India most reliable regional partner of Afghanistan: Pentagon

| Updated: Aug 23, 2017 11:20 IST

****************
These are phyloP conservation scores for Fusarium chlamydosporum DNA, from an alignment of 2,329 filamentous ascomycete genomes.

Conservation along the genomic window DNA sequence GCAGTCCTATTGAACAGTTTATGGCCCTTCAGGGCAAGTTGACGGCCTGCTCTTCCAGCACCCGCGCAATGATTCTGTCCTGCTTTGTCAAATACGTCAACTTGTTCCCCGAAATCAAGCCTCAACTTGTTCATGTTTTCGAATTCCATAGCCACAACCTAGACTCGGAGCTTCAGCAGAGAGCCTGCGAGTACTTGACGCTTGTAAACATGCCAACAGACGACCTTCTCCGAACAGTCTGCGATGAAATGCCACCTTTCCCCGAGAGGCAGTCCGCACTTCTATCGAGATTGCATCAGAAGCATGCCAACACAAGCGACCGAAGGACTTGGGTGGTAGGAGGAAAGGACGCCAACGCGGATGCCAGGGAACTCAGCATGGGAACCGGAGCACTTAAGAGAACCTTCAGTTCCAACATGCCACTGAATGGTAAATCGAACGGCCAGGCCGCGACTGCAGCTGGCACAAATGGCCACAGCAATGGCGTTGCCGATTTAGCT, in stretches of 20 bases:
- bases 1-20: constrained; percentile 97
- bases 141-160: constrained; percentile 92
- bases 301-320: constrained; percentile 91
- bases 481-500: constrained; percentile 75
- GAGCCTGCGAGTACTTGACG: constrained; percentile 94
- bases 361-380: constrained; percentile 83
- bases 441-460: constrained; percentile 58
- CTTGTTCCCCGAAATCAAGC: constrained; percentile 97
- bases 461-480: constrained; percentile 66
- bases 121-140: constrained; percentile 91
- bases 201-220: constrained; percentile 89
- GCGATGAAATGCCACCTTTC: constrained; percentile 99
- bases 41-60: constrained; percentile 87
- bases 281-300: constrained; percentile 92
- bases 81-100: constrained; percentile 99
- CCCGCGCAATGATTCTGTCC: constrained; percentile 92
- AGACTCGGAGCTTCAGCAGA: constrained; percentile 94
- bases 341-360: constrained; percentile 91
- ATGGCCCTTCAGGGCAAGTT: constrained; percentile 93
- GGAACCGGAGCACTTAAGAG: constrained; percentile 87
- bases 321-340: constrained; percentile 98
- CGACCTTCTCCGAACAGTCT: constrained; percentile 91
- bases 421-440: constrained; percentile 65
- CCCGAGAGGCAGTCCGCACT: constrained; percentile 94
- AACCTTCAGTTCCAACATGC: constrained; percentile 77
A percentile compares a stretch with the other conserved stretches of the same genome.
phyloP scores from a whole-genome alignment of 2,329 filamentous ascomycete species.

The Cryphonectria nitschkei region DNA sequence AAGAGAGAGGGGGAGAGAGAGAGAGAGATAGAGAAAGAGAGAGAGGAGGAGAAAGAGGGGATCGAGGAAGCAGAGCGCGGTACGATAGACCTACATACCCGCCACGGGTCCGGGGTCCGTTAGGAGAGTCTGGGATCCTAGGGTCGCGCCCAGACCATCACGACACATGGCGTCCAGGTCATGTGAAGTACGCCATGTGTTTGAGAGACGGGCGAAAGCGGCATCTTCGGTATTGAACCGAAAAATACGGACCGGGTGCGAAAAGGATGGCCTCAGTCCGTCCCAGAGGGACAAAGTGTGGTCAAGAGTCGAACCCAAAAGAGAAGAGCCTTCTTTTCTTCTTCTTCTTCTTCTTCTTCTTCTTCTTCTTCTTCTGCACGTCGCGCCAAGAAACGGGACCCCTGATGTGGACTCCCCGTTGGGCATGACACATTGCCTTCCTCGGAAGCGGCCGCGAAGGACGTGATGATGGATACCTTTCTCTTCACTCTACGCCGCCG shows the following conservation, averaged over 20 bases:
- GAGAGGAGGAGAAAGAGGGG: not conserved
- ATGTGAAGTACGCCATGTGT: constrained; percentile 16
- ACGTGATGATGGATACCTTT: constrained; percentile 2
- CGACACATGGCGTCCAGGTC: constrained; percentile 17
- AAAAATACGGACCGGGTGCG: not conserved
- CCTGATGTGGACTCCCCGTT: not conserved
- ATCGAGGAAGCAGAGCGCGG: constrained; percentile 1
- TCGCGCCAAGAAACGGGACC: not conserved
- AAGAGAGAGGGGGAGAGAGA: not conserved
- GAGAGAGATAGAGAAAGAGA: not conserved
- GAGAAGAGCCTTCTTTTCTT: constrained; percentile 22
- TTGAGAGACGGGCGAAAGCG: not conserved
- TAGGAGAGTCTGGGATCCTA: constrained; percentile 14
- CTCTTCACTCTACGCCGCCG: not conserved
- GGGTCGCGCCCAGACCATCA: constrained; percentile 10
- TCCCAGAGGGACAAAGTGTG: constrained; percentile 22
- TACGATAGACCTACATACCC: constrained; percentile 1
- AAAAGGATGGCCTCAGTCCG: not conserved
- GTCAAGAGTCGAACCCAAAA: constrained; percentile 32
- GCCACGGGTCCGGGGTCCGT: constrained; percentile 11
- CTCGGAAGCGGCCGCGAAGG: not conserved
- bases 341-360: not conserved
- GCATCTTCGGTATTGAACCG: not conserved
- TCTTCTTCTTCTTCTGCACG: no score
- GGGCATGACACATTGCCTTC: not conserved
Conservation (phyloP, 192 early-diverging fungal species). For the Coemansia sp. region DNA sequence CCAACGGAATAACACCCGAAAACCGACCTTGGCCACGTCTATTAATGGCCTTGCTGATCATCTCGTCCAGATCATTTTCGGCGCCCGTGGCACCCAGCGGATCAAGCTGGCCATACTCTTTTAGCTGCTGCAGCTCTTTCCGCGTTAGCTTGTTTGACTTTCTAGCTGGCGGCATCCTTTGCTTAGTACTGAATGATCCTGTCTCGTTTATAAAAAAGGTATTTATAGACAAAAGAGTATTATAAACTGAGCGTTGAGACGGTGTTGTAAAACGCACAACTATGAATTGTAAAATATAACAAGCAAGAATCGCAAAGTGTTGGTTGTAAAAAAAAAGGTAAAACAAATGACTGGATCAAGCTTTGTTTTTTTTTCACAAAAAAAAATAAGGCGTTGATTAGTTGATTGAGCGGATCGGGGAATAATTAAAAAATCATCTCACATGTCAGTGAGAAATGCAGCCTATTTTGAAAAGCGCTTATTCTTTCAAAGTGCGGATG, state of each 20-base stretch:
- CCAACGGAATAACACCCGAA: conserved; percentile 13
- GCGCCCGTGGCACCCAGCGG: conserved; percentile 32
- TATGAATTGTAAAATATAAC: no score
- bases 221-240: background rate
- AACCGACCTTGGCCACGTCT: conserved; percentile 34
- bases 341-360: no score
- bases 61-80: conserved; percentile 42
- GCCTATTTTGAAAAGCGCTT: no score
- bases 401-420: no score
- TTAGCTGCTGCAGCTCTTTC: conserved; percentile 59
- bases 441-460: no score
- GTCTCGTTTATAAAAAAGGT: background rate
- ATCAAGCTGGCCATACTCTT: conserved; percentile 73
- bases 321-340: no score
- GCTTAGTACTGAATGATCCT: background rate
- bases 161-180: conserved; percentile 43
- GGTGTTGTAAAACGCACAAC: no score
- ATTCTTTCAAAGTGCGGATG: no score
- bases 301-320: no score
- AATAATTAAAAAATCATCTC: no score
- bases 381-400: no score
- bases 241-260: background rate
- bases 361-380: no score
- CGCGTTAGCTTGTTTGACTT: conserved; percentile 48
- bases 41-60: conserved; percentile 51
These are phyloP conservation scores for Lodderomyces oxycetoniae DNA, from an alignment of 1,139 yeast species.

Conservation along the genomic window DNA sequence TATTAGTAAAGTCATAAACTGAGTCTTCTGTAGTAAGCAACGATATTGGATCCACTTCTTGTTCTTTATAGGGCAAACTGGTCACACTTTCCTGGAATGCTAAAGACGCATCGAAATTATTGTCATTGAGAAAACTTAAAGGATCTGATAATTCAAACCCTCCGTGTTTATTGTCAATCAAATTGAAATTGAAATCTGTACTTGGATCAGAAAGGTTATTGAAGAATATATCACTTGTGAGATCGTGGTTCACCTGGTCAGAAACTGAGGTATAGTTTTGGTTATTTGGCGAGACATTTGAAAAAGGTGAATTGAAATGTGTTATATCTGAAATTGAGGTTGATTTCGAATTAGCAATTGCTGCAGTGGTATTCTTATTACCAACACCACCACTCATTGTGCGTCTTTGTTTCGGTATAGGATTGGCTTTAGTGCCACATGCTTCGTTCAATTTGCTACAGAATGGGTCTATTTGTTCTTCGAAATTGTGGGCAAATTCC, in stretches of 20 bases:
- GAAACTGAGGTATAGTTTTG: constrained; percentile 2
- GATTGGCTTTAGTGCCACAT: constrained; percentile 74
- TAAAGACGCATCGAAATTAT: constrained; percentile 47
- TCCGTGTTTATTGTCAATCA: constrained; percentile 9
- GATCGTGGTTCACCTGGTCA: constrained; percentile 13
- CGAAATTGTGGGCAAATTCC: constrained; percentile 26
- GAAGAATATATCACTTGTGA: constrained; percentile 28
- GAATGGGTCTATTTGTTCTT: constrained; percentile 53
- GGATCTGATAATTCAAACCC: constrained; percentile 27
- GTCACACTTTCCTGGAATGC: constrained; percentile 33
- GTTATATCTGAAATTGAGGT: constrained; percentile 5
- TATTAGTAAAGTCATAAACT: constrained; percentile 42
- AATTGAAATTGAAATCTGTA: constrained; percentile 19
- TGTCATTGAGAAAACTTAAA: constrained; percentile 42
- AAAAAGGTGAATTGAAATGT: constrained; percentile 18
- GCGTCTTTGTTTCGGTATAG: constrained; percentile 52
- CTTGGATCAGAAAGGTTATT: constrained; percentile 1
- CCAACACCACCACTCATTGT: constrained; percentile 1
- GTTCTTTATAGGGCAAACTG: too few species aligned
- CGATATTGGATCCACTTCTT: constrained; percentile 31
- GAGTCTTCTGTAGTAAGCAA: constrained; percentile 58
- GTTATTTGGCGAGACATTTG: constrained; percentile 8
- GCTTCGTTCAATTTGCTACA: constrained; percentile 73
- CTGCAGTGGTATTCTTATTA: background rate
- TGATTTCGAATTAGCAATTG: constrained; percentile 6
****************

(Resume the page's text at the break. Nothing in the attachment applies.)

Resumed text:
Kabul [Afghanistan], June 21 (ANI) :Afghanistan is "at a critical point" as it faces a continuous threat from as many as 20 insurgent and terrorist networks operating in the Afghanistan-Pakistan region, the Pentagon has said in a new report to Congress. It also reveals U.S. and Afghan authorities are negotiating with Taliban for peace talks. The Pentagon report also acknowledged that India is Afghanistan's most reliable regional partner as it provides significant training opportunities for Afghan officers and enlisted personnel. "India is Afghanistan's most reliable regional partner and the largest contributor of development assistance in the region, including civil development projects such as the Afghanistan-India Friendship Dam and the Afghan parliament building, approximately 130 Afghans travel to India each year to attend various military academy and commissioning programs," it said in the six- monthly report to the U.S. Congress. The U.S. Department of Defence concluded that Afghanistan has the highest concentration of extremist and terrorist groups in the world- the Taliban, the Haqqani Network, Daesh and al-Qaeda. The report, "Enhancing Security and Stability in Afghanistan," states that "At its height, ISIS-K had a presence in six provinces but it is now largely confined to four districts in Nangarhar Province. ISIS-K remains a threat to security in Afghanistan and the Afghanistan-Pakistan border region and a threat to U.S and coalition forces, and ISIS-K retains the ability to conduct high-profile attacks in urban centers," read the report. "Taliban capabilities and operations varied significantly by region. The group continued to exploit its limited successes and tout them as strategic victories through the proficient use of social media and propaganda campaigns," the report stated. "The combination of U.S counterterrorism operations, ANDSF operations, pressure from the Taliban, and a lack of support from the local populace have diminished ISIS-K's (Daesh) influence and caused it to decline in size, capability, and ability to hold territory. The US and Afghan Governments agree that the best way to ensure lasting peace and security in Afghanistan is through reconciliation and a political settlement with the Taliban. The report said."The United States supports an Afghan-led, Afghan-owned reconciliation process and supports any process that includes violent extremist groups laying down their arms. The success of this peace process will require the Taliban and other armed opposition groups to end violence and break ties with international terrorist groups." While no measure of territorial control is given, the Pentagon says that as of February 2017, the Taliban exercised influence or control over 11 percent of the Afghan population, the government could claim 65 percent, and the rest was "contested." Though the Taliban achieved only "limited successes," it presented them as strategic victories "through the proficient use of social media and propaganda campaigns." The Pentagon stated that the ANDSF are generally capable of protecting major population centers, preventing the Taliban from maintaining prolonged control of specific areas, and responding to Taliban attacks and that the Afghan Special Security Forces (ASSF) have proven to be effective at leading offensive clearing operations. However, it stated that continued Taliban attacks across the country has weakened public confidence in the Afghan government's ability to provide security. The report also stated that "attacks in Afghanistan attributed to Pakistan-based militant networks continue to erode the Afghanistan-Pakistan relationship." "Militant groups, including the Taliban and Haqqani Network, continued to utilize sanctuaries inside Pakistan. Pakistan's belief that Afghanistan is not doing enough to prevent cross-border attacks, such as a suicide bombing at a shrine in Pakistan's Sindh Province in February 2017 that killed 72 people, further hampers bilateral relations," read the report. According to the report, "since late 2015, private militias and other non-state actors have played a more public role in maintaining security in the north of Afghanistan as local and provincial government officials and warlords employ these groups to address local security challenges." Casualty figures paint a grim picture, however. In the six months covered by this report, there were 4,806 "effective enemy-initiated attacks" or 801 per month, compared to 4,727 - or 788 a month - in the previous reporting period. Five American soldiers were killed and 36 wounded. There were also 38 attacks on Afghan forces by their own members, known as "green-on-green." As of May 31, a total of 1,865 US military personnel have been killed in action and 20,272 have been wounded since the US invaded Afghanistan in October 2001. The US currently has 8,400 troops in the country, conducting both the "training, advising and assisting" of Afghan security forces and counterterrorism operations against ISIS-K, Al-Qaeda, and other terrorist groups. The report did not mention a need for additional troops. (ANI)